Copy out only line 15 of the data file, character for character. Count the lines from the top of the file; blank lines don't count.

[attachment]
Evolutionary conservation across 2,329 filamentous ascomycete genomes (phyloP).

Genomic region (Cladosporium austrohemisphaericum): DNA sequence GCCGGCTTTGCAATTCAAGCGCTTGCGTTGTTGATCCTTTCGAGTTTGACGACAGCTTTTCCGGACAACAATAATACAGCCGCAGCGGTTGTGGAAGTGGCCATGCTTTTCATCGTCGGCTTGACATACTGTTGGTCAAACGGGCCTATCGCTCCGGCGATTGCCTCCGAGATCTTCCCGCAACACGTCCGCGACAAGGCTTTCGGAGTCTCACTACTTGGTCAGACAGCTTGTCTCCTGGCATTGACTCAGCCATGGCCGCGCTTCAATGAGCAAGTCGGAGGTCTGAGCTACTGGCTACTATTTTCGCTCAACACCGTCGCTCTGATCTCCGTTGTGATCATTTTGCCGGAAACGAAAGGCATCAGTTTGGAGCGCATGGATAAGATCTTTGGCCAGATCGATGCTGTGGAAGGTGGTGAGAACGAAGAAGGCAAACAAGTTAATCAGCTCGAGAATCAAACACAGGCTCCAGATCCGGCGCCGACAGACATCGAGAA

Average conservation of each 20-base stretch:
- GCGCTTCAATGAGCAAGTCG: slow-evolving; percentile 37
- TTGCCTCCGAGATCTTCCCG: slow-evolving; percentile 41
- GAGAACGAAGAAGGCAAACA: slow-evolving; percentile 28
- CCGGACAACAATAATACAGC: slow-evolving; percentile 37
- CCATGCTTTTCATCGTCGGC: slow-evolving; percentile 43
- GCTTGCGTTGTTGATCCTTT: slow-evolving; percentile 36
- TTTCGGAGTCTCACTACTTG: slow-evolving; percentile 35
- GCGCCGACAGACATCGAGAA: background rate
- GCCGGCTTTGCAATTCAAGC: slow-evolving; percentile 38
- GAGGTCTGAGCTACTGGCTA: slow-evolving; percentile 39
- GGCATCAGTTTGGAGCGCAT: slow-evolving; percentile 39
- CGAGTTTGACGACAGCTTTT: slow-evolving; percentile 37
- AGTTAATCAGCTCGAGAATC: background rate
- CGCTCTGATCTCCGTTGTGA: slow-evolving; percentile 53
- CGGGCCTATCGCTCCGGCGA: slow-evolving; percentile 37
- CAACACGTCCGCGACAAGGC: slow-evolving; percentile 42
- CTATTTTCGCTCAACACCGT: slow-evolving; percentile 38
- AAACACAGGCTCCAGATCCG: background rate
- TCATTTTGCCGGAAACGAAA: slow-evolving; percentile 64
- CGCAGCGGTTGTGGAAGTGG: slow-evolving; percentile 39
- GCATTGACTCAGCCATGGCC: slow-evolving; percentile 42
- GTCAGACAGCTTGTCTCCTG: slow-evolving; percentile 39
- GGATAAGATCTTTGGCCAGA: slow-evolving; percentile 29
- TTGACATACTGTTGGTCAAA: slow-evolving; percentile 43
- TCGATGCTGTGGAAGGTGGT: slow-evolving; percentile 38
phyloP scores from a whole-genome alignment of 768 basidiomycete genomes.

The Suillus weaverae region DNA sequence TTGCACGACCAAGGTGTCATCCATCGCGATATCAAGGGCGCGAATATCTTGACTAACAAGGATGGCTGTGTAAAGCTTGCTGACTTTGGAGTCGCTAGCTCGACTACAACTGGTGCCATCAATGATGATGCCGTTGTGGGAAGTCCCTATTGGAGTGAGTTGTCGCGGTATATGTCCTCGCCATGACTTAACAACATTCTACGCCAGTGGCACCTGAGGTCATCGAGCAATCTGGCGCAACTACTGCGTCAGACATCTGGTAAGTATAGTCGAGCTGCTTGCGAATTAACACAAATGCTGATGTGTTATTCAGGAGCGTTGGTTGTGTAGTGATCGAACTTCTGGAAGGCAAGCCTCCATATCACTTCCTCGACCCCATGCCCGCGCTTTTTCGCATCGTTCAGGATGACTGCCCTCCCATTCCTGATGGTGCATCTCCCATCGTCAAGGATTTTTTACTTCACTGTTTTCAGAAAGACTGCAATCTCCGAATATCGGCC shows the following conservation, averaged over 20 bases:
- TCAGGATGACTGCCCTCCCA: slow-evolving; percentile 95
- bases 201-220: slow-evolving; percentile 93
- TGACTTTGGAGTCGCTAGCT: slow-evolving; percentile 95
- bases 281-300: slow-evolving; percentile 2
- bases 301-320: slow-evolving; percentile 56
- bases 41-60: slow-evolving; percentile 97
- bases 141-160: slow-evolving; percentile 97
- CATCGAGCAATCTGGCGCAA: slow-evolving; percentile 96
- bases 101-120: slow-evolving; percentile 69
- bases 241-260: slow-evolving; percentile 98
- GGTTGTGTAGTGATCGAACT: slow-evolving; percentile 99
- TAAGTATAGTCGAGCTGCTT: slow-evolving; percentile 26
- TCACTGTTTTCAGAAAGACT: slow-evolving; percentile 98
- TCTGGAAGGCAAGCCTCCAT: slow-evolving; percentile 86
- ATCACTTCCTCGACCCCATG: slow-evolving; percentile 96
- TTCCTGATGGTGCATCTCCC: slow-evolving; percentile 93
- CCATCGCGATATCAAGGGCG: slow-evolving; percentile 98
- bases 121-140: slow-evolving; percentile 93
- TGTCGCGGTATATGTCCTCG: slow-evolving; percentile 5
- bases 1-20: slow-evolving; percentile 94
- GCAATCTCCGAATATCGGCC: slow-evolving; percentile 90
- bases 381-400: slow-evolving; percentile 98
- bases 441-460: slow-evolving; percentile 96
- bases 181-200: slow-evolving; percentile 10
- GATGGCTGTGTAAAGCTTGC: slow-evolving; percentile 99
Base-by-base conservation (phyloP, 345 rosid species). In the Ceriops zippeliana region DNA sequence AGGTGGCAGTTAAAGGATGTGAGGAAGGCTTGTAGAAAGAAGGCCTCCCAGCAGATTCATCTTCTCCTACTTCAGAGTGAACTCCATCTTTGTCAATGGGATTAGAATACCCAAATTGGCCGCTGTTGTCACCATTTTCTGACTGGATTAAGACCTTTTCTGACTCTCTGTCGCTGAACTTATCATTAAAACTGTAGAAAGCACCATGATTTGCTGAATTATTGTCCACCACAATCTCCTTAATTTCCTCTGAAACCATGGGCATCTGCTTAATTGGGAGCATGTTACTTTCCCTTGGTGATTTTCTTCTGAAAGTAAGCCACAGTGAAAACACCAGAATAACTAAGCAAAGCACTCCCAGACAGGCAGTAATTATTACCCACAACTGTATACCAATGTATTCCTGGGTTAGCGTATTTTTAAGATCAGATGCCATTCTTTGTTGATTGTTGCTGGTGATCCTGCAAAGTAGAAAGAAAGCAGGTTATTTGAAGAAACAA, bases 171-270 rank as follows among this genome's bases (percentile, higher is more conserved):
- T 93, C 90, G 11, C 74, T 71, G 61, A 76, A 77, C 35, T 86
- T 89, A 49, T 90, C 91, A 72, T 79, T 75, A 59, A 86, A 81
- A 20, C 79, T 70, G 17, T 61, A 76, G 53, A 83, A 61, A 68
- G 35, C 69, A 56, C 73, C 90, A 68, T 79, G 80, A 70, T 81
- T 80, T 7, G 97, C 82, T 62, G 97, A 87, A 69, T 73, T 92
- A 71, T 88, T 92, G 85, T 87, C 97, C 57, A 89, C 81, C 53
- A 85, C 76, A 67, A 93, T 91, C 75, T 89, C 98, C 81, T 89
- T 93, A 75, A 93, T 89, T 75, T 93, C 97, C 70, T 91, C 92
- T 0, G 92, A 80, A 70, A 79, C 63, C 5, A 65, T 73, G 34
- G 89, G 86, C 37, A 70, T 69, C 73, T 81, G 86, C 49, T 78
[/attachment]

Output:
- CGAGTTTGACGACAGCTTTT: slow-evolving; percentile 37